Automation is touching every spectrum of existence, then why should personal care be left behind? Coral is a company that is answering this question by ’simplifying the personal care space through smart automation.’ It raised $4.3 million to get the ball rolling. Its first goal is to achieve an at-home, fully automated machine for painting your nails. How will it work? Stick a finger in, press down, wait a few seconds, and voila! You’ve got a fully painted and dried nail. According to Techcrunch, the team referred to the idea as a “Keurig coffee machine, but for nails.”
Coral is still a little secretive about the details, declining to reveal much about how it works. However, the company told Techcrunch that it paints one finger at a time, taking about 10 minutes to go from bare nails to all fingers painted and dried.
The Machine Requires Coral’s Proprietary Nail Polish
One should not expect to pop open a bottle of nail polish and pour it in. The machine will need Coral’s proprietary nail polish to speed up the drying process while ensuring a durable paint job. The company’s polish will come in pods (that’s why the Keurig comparison is particularly fitting), which the user will be able to buy individually or get via subscription.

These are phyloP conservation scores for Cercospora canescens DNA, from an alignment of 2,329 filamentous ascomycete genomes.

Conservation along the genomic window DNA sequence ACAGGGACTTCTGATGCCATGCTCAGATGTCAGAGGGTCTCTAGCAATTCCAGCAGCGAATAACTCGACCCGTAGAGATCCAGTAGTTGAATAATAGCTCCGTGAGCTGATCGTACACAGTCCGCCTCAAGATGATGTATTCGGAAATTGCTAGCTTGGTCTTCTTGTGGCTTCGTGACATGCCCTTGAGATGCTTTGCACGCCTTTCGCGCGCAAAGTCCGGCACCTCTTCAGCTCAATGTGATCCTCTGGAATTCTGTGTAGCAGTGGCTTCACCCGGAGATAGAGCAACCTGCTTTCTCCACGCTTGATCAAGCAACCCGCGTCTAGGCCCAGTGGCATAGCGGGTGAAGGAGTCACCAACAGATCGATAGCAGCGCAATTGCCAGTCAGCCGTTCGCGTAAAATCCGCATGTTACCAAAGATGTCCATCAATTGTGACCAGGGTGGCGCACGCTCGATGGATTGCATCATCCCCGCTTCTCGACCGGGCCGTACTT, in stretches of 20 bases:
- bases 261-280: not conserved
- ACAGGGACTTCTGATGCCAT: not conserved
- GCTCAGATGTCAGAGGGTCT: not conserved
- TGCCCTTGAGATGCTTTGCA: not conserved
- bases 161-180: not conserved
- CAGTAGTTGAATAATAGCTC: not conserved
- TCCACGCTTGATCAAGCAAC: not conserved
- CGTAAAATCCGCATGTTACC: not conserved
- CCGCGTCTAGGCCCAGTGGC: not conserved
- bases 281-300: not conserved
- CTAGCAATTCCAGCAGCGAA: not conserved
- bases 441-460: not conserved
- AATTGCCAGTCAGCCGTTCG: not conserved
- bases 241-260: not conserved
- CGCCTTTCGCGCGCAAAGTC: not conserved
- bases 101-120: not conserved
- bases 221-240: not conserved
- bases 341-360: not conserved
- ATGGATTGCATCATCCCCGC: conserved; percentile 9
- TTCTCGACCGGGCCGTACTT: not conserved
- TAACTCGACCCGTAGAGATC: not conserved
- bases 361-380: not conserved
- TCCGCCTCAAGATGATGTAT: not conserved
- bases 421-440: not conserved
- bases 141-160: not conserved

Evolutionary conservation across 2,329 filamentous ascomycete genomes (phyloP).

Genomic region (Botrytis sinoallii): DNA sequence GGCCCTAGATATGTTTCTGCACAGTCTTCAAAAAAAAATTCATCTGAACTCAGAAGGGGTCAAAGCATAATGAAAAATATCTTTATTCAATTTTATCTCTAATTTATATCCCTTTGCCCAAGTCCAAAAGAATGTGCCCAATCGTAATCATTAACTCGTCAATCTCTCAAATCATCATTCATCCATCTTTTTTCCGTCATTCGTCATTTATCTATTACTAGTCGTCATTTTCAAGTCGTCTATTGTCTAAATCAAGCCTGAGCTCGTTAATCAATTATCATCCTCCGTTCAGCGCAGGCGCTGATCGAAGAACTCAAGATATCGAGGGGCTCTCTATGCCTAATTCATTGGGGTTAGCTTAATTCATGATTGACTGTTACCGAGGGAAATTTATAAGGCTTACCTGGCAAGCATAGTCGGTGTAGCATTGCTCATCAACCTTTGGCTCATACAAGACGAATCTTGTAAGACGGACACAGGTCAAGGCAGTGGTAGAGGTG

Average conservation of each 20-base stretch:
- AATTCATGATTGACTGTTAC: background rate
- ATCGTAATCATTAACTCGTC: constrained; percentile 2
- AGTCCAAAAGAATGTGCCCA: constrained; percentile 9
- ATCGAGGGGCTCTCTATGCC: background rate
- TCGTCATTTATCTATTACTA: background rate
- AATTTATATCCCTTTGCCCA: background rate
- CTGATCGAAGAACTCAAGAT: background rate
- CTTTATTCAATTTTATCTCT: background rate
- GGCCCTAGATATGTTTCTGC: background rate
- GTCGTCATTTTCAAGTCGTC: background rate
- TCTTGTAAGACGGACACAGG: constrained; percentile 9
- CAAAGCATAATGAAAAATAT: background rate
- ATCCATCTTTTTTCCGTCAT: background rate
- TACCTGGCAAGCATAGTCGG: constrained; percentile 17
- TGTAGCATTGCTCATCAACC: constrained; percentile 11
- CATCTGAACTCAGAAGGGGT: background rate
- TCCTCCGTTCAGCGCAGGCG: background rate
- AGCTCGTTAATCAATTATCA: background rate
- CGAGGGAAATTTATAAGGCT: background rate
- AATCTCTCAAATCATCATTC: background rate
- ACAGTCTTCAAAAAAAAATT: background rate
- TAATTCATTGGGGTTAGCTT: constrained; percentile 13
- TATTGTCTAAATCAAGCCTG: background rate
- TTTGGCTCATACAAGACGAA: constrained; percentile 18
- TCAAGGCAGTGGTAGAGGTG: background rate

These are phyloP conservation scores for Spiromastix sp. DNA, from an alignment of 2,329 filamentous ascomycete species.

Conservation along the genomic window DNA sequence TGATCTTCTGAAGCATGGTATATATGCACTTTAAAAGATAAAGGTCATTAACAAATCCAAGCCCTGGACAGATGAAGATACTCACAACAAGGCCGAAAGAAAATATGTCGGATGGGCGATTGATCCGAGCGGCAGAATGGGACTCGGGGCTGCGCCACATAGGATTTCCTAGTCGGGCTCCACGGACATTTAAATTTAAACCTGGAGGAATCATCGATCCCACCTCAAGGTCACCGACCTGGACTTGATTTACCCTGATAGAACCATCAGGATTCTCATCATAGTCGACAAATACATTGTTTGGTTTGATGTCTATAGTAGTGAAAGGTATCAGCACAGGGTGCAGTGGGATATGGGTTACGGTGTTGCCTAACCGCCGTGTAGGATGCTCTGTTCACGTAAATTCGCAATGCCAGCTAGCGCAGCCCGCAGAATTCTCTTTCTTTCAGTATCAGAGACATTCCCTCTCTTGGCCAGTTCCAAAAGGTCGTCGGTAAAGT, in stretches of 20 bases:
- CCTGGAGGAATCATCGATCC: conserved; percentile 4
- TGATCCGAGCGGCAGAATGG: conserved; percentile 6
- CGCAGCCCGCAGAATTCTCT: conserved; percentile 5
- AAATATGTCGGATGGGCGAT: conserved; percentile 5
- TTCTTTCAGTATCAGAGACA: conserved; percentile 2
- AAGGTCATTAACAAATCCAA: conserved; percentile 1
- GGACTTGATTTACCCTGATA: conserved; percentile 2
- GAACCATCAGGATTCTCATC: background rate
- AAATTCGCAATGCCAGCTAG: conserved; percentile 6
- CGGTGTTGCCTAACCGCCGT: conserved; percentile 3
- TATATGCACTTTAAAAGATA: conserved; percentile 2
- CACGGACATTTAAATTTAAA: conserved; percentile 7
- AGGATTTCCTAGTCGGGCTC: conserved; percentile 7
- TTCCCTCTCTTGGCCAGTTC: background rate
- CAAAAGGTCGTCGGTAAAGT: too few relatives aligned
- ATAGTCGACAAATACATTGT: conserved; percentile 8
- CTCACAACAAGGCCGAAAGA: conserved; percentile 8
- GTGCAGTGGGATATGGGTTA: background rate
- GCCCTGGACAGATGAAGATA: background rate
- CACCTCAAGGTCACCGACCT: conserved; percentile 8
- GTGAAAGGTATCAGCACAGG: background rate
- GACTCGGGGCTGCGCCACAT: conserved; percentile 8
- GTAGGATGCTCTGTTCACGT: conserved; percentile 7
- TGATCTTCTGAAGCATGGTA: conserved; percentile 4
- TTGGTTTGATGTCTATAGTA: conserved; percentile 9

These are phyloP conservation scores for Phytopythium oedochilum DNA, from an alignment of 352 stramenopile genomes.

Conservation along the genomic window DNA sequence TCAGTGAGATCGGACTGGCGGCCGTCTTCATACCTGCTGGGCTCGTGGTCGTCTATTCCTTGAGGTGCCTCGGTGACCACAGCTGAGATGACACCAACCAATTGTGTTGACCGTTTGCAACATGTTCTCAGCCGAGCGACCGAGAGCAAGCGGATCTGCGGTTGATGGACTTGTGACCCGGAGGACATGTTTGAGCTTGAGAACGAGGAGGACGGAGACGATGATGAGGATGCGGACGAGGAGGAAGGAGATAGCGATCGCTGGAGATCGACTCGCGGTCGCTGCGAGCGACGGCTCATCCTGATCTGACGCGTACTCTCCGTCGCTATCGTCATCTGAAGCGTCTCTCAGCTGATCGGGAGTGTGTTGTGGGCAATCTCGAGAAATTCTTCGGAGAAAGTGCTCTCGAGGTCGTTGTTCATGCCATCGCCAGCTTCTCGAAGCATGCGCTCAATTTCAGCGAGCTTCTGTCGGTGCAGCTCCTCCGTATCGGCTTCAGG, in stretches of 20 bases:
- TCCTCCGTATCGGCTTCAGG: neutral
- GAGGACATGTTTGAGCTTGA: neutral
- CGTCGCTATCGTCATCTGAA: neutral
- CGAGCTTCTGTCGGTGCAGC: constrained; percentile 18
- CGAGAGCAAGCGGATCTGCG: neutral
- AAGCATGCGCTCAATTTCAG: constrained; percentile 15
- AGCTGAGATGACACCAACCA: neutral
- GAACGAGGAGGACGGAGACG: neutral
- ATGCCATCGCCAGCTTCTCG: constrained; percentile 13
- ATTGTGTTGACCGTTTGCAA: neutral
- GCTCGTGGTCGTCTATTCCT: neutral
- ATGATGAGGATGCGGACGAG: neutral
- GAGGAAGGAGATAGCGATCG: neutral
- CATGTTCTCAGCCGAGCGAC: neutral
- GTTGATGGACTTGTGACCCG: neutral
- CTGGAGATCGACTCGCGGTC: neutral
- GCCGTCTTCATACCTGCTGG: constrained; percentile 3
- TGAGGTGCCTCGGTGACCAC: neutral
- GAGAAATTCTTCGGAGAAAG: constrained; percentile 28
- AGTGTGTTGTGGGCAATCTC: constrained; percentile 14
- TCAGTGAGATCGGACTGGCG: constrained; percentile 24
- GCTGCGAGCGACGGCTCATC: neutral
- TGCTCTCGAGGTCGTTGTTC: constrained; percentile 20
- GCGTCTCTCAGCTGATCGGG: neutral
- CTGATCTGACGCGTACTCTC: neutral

Under the skin of the machine, there is a camera and some proprietary computer vision algorithms, which allow it to paint the nail accurately without requiring manual nail cleanup from the user after the job is completed.
Additionally, the price is still under wraps or to explain it well, it is yet to be determined. While Coral’s co-founder Ramya Venkateswaran expects it to be a ’premium device’, the company hasn’t nailed down an exact price just yet.
Naturally, we’ve seen several types of nail painting machines over the years (including the ones that can do all kinds of wild art). However, Coral claims that its system is the only one that does not require the user to first prime their nails with a base coat or clear coat it afterward. All you need here is a bare fingernail and you are good to go.
Currently, eight people work for Coral, mostly mechanical, chemical, and software engineers. Meanwhile, both co-founders have experience in hardware; previously, Venkateswaran worked as a product strategy manager at Dolby, where she helped launch the Dolby Conference Phone. Back in 2012, her co-founder Bradley Leong raised around $800,000 on Kickstarter to ship Brydge (one of the earliest takes on a laptop-style iPad keyboard). Leong said that it was during some industrial hardware research there when he discovered “the innovation that this machine is based off of.”
According to Vankateswaran, CrossLink Capital, Root Ventures, Tandem Capital, and Y Combinator backed the company raises $4.3 million.
For the next step, Coral will be working on turning the prototype into a consumer-ready device. It plans to spend the next few months running a small beta program.
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